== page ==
Greek Wine

Wine is the most ancient Greek alcohol.  According to Greek mythology wine started in Greece when Dionysus, the half-man half-god son of Zeus, lived in the mountains and learned the wine making process.  Dionysus brought the art of wine making to humans when he taught Icarus, the king of Athens, how to make wine.  Greece has a number of wine grapes unique to Greece which are rarely if ever used outside of the country.  Most of these unique grapes are white grapes, like Assyrtiko and Vidiano, but there are also red grapes like Kotsifali and Mandilaria. Tsipouro is a liquor produced only in Greece.  It is similar to Italian grappa as it is a distilled spirit made using the left over must from pressing wine.  Tsipouro can have a very harsh flavour, though some are smoother than others.  Tsipouro is most commonly enjoyed as an after-dinner aperitif and is served in a shot glass. Some distillers are now aging this Greek delight. Ouzo emerged as enterprising Greeks started flavoring tsipouro, the grappa produced in Greece since at least the 15th century, with a variety of herbs and spices. While anise is the most prominent flavor, ouzo recipes also include fennel, mastic, cinnamon, coriander, peppermint, ginger, cardamom, angelica root, cloves, linden, and a bouquet of other aromatics. For the past century, however, most producers took the easy route. "Instead of starting with the real raw material—pressed grapes, skins, and the tendrils of the plant—they started buying ready-made alcohol… and flavored it with anise seed oil and just boiled it down to the degrees they needed, between 48 percent and 52 percent.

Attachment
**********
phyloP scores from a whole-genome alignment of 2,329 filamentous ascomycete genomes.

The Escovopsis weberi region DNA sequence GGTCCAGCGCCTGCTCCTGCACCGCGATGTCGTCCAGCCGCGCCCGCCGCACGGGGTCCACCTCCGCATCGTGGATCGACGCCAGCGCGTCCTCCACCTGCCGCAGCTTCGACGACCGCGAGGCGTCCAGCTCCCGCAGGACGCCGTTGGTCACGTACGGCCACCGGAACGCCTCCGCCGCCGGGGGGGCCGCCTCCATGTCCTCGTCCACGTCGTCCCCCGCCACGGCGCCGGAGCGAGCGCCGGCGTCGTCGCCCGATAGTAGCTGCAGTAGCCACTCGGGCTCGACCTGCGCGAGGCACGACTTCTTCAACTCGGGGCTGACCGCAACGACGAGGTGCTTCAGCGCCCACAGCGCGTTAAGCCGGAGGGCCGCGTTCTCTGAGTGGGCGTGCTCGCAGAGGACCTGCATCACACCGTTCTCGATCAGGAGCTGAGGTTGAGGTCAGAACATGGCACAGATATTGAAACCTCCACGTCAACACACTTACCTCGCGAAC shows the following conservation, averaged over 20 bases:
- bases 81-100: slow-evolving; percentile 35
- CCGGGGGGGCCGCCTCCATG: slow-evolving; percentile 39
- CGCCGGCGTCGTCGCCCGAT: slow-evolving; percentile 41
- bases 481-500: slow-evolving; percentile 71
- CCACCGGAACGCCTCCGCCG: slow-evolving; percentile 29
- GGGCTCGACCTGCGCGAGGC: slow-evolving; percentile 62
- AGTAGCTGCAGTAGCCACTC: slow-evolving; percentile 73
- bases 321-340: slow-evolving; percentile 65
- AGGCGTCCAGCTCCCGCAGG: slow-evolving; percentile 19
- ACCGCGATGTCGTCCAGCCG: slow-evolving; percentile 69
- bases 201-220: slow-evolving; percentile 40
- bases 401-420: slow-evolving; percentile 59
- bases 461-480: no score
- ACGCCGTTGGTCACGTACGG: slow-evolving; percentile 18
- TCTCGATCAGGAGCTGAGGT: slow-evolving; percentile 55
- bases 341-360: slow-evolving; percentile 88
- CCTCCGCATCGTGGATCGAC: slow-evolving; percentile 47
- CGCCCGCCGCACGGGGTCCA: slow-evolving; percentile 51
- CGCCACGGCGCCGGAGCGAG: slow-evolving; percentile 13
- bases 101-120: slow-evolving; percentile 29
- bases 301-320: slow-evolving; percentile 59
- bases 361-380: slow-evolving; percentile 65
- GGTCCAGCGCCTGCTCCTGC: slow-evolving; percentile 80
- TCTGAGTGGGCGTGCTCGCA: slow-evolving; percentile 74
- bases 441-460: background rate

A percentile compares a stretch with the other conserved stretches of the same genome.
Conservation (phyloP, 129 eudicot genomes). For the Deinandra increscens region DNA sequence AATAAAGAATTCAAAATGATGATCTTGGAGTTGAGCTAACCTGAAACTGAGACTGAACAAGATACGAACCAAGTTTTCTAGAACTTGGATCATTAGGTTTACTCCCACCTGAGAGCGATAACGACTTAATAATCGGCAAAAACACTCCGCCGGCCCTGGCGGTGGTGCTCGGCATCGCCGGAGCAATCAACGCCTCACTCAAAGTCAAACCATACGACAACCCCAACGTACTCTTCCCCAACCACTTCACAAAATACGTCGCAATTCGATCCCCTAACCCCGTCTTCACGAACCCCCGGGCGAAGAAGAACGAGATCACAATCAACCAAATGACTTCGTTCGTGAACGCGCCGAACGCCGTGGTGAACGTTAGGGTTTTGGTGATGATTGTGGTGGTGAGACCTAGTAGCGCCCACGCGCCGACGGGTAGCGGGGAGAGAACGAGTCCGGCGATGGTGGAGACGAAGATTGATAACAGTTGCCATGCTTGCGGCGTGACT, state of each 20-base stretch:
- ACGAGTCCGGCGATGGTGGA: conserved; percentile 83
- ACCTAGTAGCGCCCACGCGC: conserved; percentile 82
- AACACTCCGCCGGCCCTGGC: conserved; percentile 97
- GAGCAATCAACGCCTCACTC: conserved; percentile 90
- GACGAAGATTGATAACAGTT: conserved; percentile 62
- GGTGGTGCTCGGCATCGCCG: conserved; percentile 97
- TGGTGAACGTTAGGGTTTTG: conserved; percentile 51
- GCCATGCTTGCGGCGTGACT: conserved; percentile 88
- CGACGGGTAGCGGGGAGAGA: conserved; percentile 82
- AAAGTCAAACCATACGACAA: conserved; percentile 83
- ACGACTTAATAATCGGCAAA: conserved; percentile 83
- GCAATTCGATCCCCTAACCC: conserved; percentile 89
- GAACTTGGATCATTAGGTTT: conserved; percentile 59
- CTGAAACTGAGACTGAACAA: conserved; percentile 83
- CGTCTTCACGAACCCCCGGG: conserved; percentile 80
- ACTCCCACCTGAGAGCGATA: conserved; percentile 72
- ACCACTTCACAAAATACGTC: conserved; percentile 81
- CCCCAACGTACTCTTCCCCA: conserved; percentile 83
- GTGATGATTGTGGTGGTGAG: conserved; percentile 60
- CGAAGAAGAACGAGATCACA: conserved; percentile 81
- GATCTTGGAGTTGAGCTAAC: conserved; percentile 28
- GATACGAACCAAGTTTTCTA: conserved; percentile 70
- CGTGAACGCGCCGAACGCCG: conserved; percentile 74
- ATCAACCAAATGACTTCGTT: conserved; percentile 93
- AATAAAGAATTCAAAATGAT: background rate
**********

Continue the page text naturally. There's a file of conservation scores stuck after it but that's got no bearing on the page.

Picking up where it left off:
Traditionally OUZO - grapes are left to shrivel, concentrating their sugars, then distilled, aged in barrels, and blended with muscat wine and a "secret ingredient." The bottom-shelf variety, three stars, is traditionally drunk at Greek funerals to aid the local proverb that "there's no wedding without tears, no funeral without laughter."
Now we turn to another novel drink from the island of Chios. Mastiha it is made from the resin of the mastic tree, from which English derives the verb masticate. The ROOTS distillery transforms the renowned sap into a liquor that smells like fresh-sawn wood and slips effortlessly down the gullet. Of all the drinks that claim digestive properties, mastiha may be the only one with some scientific chops because of its antibacterial properties. At very least, it makes your breath smell nice. Greek bartenders have harnessed mastiha's pleasant sweetness and unique taste by substituting it for rum in a mojito, creating a chimeric cocktail infused with flavors of Greece dubbed the "mastijito."